Directors’ Duties – What other duties and responsibilities does a Director have?

Directors’ Duties – What other duties and responsibilities does a Director have?

In addition to the directors’ general duties within the Companies Act 2006 (“CA 2006”) as detailed in the previous blogs of this series, there are a number of other duties which directors must be aware of.  These duties are as a consequence of common law, other statutes and regulations, many of which impose strict liability on directors.

Directors must be aware of:

  • administrative duties including the duty to keep the statutory books up to date and the duty to file documents and updates with Companies House;
  • the duty for directors to keep adequate and accurate accounting records;
  • data protection legislation;
  • insolvency legislation;
  • health and safety regulations;
  • environmental legislation;
  • competition and securities law; and
  • the Company Directors Disqualification Act 1986.

There are additional uncodified duties which remain relevant including –

  • a duty on directors to inform themselves of the company’s affairs and to join with the remaining directors in supervising and controlling them;
  • a duty to maintain sufficient knowledge and an understanding of the company’s business to enable them to properly discharge their duties as directors;
  • a duty of confidence; and
  • a duty not to misapply the company’s funds by paying unlawful dividends.

Can duties be delegated?

Directors are entitled to delegate only certain duties so long as the delegation is reasonable.  However, directors should exercise caution as it was established by the judge in the recent English case of Re Glam and Tan Ltd [2022] EWHC 855 (Ch) that the director will retain the duty to supervise the performance of any delegated duties.

The case more widely deals with breaches of duties under the Insolvency Act 1986 and the duty to promote the success of the company under section 172 of the CA 2006.

The facts

This case concerned a beauty salon which went into liquidation.  The company had a sole director, who did not provide the liquidator with full records or satisfactory responses to the queries raised regarding the company’s finances.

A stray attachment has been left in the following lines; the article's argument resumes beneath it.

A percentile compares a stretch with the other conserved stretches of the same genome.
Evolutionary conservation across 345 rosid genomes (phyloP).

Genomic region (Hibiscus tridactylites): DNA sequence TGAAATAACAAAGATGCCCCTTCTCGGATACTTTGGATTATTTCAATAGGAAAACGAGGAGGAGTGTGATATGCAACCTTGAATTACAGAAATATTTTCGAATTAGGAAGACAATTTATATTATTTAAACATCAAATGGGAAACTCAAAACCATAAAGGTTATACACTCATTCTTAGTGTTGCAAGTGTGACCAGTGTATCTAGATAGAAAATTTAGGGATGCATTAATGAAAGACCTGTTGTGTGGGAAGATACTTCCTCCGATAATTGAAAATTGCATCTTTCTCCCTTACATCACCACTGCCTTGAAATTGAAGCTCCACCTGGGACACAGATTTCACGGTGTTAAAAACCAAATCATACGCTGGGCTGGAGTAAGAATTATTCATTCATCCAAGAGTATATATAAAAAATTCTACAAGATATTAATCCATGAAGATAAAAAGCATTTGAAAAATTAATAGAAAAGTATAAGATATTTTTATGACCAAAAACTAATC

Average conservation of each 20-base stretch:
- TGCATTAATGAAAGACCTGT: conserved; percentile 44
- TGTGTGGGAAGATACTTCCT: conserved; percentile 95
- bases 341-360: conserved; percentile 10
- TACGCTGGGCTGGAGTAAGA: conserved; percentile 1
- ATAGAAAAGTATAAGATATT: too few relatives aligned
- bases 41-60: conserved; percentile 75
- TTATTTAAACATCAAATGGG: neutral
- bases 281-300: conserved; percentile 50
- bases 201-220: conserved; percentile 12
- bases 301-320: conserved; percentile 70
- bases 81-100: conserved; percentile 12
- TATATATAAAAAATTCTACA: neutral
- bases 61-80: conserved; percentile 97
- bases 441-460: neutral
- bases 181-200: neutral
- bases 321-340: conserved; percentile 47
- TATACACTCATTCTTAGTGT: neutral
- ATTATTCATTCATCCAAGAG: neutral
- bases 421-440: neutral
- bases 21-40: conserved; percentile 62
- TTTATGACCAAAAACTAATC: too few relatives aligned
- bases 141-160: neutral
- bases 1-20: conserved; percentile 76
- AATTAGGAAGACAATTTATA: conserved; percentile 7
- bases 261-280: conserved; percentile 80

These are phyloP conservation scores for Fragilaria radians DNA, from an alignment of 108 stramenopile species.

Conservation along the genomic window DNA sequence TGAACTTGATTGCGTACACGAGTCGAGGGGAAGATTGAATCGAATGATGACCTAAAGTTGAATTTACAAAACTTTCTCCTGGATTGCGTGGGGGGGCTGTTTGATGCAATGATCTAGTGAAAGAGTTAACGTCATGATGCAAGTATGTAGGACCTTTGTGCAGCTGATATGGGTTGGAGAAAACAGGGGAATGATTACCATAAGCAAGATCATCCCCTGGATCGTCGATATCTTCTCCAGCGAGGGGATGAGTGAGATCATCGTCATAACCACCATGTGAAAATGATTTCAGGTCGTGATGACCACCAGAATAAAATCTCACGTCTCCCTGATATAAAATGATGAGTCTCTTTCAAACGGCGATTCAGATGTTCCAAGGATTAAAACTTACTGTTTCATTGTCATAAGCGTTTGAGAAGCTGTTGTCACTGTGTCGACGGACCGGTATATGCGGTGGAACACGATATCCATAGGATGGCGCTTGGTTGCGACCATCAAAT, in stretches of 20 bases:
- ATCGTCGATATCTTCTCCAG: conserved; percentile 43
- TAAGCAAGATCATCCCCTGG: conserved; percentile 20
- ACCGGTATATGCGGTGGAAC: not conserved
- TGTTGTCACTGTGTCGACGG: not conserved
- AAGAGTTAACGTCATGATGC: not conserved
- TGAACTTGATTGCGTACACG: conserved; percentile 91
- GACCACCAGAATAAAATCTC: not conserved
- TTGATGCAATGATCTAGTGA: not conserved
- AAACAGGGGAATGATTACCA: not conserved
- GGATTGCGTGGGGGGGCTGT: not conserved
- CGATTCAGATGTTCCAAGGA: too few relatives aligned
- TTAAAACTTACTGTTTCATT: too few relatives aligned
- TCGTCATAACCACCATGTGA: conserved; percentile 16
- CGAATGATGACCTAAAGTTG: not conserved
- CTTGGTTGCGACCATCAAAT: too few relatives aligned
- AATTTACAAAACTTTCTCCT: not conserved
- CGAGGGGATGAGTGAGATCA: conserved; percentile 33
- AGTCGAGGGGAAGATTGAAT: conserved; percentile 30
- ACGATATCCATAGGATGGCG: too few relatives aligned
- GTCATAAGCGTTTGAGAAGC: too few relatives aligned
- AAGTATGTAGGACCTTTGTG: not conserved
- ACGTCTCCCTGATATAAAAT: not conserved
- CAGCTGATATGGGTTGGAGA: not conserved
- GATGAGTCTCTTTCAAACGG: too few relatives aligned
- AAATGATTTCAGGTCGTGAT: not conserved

It was alleged that the director had benefitted from payment of company funds amounting to almost £150,000 which she was not entitled to.  It was argued that the payments made were not legitimate business expenses as they comprised, amongst other things, payments to various relatives and unwarranted additional salary by the director.

The director claimed that any personal expenses had been repaid and the other expenses were legitimate business expenses.  It was also claimed that her husband, who was a de facto director of the company (acting as a director but not formally appointed and registered at Companies House), forced the company to make loans to him and his family members under threats of violence to the director.

The outcome

The court found that some of the payments were legitimate business expenses, however not all of them.  Some of the loans made were found to be made for no commercial purpose and therefore the director had breached one of her duties under the CA 2006 – the duty to promote the success of the company.  It was also held that the unwarranted additional salary by the director, missing cash receipts and retention of an insurance policy pay-out were further breaches of the director’s duties.

It is vital that directors understand the full extent of their duties including their general duties under the Companies Act 2006 and the additional uncodified duties which are equally as important.

If you would like further information regarding the topics discussed in this blog, please contact:

Calum Crighton: / 01224 011687

Kim Anderson: / 01224 011694

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